M: What were you doing to learn C6?

J: Well, a lot of it was me learning to play by ear and fumbling around trying to learn licks I already knew on guitar like the back of my hand. I wanted to learn some single note, swingy stuff on C6, so I started fooling around with that. I listened to a lot of Jerry Byrd and Jimmy Day. Jerry Byrd, “I’m So Lonesome I Could Cry,” that’s a good place to start. That Jimmy Day record, Golden Steel Guitar Hits—I love that record for C6. You can play a lot of that stuff on lap, aside from some of the chord solos. A lot of the single note stuff and melodies are kind of old-fashioned Western Swing.

M: He was really slick. Some of the stuff he pulled out of the air, some of his chordal work—he was really greasy, a really funky cat.

J: I’m glad that record got me, that’s one of my 2 favorite records. It’s just a bible of licks. Steel And Strings(Jimmy Day) is a great record for learning E9 melodies. I’ve kind of mellowed out over the years–I just want to play nice melodies, nice chord stuff, single note stuff here and there–definitely more like Jimmy Day than Buddy Emmons. I’m never going to be a bebopper on the steel, though I love that stuff….

M: I get really inspired listening to Curly Chalker and he how brought the whole piano block chord thing to his steel playing. It just makes me want to hunt all those chords down on the lap steel.

J: The trick with the lap steel is having a good band–you can play 2 and 3 note version of chords, sort of hint at chords. You don’t need to contort yourself to play some gigantic chords.

You can tell that Buddy Emmons and Jimmy Day had a background in playing non-pedal Western Swing, Jerry Byrd stuff. I think that directly influenced how they set up the C6 neck.

M: Did you have anyone who introduced you to music like Western Swing in depth?

J: No, not really. I learned a lot of stuff on the Steel Guitar Forum. I kind of take it for granted. I used to go on there a lot and that was a great education, hearing people talk about certain guys and thinking, “Oh, I gotta check that guy out.” I tried to piece together a collection–I mean, I was stuck in the ’40s, ’50s and ’60s, I still kind of am. It all kept coming back to the same people: Buddy Emmons, Jimmy Day, Lloyd Green, Jerry Byrd.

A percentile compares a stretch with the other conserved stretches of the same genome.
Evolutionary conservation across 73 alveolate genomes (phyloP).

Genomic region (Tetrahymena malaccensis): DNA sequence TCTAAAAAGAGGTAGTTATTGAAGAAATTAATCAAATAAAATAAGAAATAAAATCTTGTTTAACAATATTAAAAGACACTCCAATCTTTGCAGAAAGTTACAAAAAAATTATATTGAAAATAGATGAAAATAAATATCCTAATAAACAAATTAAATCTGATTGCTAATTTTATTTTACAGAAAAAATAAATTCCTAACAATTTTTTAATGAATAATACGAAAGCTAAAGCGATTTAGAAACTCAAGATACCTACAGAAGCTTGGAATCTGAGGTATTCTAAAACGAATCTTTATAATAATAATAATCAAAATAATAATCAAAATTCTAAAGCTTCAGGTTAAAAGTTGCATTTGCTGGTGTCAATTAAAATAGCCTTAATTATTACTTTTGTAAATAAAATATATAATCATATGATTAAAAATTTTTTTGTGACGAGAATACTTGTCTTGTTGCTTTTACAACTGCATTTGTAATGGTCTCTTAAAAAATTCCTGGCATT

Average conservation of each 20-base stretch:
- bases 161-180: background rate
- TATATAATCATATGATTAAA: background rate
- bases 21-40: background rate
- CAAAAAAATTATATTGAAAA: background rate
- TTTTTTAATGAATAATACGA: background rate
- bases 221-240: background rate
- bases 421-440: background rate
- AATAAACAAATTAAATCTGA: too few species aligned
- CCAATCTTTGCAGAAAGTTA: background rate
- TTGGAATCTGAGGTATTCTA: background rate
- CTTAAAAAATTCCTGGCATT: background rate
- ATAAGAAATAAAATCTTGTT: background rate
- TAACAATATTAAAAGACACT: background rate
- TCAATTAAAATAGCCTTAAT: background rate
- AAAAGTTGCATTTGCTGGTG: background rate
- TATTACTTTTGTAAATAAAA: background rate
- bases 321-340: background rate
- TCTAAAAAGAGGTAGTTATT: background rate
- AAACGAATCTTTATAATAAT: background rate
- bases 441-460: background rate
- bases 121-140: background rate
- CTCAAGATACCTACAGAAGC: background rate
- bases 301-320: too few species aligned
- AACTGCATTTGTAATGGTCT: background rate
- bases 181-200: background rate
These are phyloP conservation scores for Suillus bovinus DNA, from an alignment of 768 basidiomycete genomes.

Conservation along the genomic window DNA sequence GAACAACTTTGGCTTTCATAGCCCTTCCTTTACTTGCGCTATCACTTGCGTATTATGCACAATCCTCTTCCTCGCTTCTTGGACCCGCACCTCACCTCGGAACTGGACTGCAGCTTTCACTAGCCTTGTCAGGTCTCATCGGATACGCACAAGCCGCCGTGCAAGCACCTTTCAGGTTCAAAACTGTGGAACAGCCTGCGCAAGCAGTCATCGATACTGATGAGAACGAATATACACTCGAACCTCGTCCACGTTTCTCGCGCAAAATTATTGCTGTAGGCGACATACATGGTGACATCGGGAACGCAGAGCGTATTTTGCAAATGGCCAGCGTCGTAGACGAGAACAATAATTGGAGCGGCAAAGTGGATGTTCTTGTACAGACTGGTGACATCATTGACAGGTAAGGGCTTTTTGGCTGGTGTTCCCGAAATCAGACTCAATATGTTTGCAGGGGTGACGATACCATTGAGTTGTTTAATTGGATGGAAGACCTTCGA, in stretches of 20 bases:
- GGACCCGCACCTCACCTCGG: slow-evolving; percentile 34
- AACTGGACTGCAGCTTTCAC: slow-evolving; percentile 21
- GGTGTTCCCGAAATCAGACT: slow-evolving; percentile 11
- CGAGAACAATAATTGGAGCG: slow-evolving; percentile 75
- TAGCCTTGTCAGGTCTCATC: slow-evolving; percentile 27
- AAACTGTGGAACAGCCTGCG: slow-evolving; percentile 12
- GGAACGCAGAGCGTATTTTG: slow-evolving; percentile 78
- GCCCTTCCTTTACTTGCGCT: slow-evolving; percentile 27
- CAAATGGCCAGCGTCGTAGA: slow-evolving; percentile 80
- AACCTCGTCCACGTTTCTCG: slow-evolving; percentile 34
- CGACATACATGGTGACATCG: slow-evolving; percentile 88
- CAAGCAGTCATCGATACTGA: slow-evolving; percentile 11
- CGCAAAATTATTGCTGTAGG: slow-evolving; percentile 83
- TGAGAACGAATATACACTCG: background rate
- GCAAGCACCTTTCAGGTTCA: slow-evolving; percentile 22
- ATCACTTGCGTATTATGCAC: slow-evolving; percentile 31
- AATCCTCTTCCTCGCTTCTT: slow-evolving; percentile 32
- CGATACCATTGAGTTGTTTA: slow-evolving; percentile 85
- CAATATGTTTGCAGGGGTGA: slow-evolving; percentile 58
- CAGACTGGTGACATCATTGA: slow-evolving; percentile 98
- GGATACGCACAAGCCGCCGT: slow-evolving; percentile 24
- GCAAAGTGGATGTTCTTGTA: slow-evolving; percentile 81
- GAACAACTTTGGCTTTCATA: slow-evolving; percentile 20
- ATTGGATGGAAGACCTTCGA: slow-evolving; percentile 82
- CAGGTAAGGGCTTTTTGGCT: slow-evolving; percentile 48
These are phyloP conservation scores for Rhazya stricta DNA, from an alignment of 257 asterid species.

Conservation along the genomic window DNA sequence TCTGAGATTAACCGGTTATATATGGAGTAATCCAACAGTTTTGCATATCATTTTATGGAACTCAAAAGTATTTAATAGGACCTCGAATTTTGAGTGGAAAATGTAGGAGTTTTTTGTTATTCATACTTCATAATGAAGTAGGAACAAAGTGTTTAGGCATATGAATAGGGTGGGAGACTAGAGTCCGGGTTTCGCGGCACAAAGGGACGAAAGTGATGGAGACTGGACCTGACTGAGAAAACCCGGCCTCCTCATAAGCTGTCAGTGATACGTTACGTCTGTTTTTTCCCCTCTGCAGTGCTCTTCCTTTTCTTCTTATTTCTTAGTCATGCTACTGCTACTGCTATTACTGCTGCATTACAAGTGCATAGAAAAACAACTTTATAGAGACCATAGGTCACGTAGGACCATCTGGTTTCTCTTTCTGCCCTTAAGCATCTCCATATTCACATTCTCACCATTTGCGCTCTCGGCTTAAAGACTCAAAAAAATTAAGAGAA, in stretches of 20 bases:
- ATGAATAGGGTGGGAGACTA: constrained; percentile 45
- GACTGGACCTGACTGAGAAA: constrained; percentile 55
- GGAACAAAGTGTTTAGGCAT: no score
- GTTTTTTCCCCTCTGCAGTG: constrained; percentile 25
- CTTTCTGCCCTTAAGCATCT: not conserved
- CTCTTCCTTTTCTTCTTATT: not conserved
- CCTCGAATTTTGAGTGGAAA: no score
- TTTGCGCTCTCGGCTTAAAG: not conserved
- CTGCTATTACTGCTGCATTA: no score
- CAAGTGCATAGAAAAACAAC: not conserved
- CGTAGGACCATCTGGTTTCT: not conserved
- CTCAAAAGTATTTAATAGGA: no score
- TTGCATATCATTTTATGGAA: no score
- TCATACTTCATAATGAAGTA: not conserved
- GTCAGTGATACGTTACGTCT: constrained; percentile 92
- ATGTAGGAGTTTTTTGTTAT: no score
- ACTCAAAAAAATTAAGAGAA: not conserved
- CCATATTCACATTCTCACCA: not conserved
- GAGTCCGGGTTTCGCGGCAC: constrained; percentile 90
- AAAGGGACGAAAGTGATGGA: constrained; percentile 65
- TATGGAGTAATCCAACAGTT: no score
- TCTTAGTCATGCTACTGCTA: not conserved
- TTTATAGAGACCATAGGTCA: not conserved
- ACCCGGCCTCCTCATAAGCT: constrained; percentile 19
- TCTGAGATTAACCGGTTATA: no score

M: The forum has been pretty invaluable for me. It was the first time I was able to get any kind of information.

Joel Paterson and friends

What kind of lap steel do you play?

J: The only one I could never bear to sell is a 1936 Gibson EH-150, 7 string. I’ve had a few Fenders but I never could get comfortable with them. I got really attached to the 7 string tuning for C6 and also the wide spacing. I use C6 with a high G (G E C A G E C). I wanted to learn that Jimmy Day record Golden Steel Hits and all those Western Swing melodies–it’s nice to have that high G on there.

What I like about the 7 string tuning is you have the high G and then you have the root on the bottom. It’s a nice symmetrical thing. I could never figure out what to do with C6 on a 6 string….

M: I think at that point is where tunings like C6/A7 come in handy.

J: Is that with an E on top?

M: Yes, and then there’s always just C6….

J: If I had a 6 string with a high G on top, then my 6th string would be a third (E)–it’s nice to have a root on the bottom. I like having 7 strings better than 8. I didn’t feel like I needed that extra string on there.

M: On your Steel Is Real recording there’s a lot of dynamics and a lot of it has to do with your right hand, but you’ve got a really in-your-face sound on the recording. What kind of amp did you use?

J: Well, that was a Twin Reverb on that for that pedal steel and Princeton Reverb for the lap steel. We recorded that record all in the same room together, in a little circle, with tons of bleed. That’s why it sounds like an old recording. I didn’t want to sound like we were in different rooms playing with headphones on. The steel, bass and drums were all recorded live and I went back later and added some guitar to compliment it. We tried to keep the volume down, my amp was 2 1/2, maybe 3 and the bass was played acoustically.

M: Are you particular about speakers?

J: Not really, I just need something that I can lift and won’t blow. My problem for years was trying to find an amp that works for steel and guitar, because sometimes I’m switching back and forth every other song. It’s a good thing to do–it kind of gets you out of your comfort zone so you’ll have to adjust on the fly.